5 Ways to Avoid 'Last Mile' Problems In Your Projects

Last Updated Apr 12, 2011 5:03 PM EDT

We've all seen this problem: 99 percent of the project is complete, but a last-minute hiccup prevents you from getting it across the finish line as planned. Perhaps there was a missed communication with a delivery service, or your documents file format was incompatible with that the Web site or client needed. Maybe you were missing a cable to plug something in. Whatever the issue, it happens time and time again. Enough so that there's a name for it: The Last Mile Problem.

It's not always just a case of bad luck or terrible timing. As Dan Pallotta explains in the Harvard Business Review, it's more systemic than that. Often, we just communicate badly and make assumptions that virtually guarantee a glitch at the last minute, when we assume things should be smooth sailing. Here are some of his suggestions for creating a more rigorous environment to avoid last mile problems:

Question everything. If someone says something that doesn't make sense to you, don't assume the other person has a handle on things and it will be all right. Dig in, and you might find that's the weak link that almost torpedoed your project.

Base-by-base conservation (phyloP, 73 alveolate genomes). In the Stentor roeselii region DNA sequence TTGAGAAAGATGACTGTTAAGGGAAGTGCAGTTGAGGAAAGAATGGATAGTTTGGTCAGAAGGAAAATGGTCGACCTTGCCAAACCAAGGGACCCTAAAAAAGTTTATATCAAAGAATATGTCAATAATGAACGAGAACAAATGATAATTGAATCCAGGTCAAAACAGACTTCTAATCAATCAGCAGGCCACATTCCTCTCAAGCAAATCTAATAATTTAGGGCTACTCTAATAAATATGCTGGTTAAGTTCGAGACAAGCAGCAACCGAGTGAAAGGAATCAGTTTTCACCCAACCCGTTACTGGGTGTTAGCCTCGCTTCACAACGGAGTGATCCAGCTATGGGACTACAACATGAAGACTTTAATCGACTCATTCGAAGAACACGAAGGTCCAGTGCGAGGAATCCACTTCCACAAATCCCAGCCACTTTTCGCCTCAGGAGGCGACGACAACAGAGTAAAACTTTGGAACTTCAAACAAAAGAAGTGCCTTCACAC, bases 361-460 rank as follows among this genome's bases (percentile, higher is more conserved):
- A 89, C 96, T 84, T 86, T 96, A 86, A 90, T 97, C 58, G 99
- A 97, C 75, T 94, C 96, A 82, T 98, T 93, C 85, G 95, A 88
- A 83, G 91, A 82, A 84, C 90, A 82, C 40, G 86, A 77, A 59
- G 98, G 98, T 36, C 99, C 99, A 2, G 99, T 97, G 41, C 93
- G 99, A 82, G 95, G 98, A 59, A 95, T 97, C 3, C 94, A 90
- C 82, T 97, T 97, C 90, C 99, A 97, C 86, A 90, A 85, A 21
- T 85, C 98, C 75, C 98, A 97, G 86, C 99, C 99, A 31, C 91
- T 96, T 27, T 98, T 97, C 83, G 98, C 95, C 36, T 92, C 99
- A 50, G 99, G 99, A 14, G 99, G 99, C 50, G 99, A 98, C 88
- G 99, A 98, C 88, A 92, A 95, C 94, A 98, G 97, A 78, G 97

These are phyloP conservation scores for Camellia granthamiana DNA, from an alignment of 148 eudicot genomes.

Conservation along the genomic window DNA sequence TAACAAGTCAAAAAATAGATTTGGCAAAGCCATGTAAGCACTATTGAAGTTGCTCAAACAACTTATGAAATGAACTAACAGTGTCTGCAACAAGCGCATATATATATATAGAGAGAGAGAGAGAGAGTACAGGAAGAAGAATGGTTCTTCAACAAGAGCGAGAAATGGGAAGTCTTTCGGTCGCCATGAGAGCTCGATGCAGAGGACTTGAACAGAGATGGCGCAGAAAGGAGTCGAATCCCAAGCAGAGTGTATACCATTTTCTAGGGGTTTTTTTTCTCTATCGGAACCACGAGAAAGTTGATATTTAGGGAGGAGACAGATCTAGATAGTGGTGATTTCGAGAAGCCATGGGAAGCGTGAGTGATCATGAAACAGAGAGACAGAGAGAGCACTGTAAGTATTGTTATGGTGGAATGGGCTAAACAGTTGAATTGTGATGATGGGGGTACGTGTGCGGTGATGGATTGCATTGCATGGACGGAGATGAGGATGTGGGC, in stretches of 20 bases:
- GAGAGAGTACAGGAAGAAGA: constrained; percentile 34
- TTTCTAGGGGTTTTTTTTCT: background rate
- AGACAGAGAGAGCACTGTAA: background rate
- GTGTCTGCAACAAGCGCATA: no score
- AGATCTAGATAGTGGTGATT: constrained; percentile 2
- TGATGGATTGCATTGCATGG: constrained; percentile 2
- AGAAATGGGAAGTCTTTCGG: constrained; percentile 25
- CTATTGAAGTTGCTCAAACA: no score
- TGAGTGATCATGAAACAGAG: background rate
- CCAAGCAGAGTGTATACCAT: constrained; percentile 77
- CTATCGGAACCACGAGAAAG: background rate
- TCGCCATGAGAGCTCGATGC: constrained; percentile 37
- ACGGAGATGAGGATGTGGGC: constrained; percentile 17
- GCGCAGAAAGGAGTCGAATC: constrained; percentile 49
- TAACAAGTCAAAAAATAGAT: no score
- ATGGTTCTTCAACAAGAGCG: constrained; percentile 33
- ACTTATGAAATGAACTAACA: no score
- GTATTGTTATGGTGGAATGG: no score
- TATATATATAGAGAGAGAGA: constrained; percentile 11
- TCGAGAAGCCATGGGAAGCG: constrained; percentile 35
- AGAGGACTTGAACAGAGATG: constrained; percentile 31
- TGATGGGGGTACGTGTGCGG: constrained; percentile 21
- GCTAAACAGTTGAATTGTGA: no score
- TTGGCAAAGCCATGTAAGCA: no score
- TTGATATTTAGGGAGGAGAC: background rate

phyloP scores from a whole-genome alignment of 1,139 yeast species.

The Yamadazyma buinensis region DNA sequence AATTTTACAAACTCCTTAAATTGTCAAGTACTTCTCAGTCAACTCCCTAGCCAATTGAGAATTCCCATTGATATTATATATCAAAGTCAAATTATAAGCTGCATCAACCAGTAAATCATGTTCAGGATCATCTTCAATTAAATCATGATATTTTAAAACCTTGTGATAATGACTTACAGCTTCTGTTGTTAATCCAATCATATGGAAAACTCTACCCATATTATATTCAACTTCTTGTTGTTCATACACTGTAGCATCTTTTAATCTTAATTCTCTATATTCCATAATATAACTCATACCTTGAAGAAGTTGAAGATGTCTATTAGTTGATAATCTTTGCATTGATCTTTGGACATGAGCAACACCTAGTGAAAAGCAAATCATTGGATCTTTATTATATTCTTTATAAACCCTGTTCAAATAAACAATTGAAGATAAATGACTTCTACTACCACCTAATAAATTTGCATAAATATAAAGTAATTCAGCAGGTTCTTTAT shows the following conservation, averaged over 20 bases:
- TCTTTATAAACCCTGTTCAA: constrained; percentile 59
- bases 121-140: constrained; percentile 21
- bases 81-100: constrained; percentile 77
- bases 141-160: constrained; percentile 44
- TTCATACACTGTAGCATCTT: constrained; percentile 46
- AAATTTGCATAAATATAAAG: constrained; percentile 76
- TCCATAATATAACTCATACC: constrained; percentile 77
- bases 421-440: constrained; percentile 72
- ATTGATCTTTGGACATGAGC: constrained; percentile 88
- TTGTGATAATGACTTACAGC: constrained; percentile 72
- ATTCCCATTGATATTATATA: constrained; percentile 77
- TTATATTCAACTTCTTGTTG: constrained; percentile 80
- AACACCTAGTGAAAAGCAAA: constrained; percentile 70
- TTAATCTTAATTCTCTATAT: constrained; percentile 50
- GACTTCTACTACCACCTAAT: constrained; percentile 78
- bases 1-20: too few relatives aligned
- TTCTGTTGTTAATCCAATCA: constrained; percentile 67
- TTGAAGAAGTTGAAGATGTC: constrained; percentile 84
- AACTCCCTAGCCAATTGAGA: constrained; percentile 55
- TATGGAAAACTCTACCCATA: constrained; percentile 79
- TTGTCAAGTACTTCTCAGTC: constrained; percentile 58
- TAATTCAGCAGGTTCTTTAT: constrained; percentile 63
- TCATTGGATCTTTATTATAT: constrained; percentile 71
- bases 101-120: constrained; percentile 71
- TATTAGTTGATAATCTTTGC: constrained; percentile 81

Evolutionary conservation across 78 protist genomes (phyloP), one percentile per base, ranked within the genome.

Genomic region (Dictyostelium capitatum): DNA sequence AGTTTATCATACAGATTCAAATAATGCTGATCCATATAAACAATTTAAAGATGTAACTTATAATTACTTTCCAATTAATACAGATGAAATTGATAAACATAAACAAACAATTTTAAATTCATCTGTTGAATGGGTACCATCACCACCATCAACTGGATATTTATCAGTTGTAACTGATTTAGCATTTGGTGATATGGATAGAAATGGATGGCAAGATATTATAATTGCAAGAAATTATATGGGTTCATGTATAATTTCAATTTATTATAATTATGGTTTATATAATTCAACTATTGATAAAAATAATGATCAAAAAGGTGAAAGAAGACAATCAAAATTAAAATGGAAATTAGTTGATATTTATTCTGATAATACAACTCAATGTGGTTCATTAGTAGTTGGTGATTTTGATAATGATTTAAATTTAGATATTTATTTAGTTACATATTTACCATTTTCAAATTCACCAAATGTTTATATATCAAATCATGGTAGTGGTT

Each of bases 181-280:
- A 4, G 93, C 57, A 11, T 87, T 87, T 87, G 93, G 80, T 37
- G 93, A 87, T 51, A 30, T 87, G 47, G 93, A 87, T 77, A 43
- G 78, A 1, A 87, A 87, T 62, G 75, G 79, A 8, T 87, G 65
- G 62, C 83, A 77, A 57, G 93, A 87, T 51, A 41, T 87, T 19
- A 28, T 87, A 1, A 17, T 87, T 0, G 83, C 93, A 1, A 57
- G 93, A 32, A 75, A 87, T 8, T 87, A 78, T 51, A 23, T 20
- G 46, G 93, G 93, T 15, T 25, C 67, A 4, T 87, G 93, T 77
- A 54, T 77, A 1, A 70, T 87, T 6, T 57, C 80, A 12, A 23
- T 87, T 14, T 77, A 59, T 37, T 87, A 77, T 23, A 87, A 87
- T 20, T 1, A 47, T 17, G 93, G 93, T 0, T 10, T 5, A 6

Be especially suspect of "I think." When someone says "I think," it's often a tell which reveals that they are just guessing, or even outright hoping. Dig in here as well to figure out if there really is business risk.

Talk it over more than once. If a week has gone by, review what you think you agreed on to ensure that decisions and action items are still relevant and accurate.

Rephrase your decisions. A powerful way to ensure everyone is on the same page: Repeat back what the other party has agreed to, in a different way. That will reveal if everyone really is on the same page.

Visualize the worst case scenarios. Be sure to talk about what can go wrong throughout your project, and discuss possible mitigations and fall backs to work around them. If you really have a potential for disaster, be sure everyone understands the implications of that.

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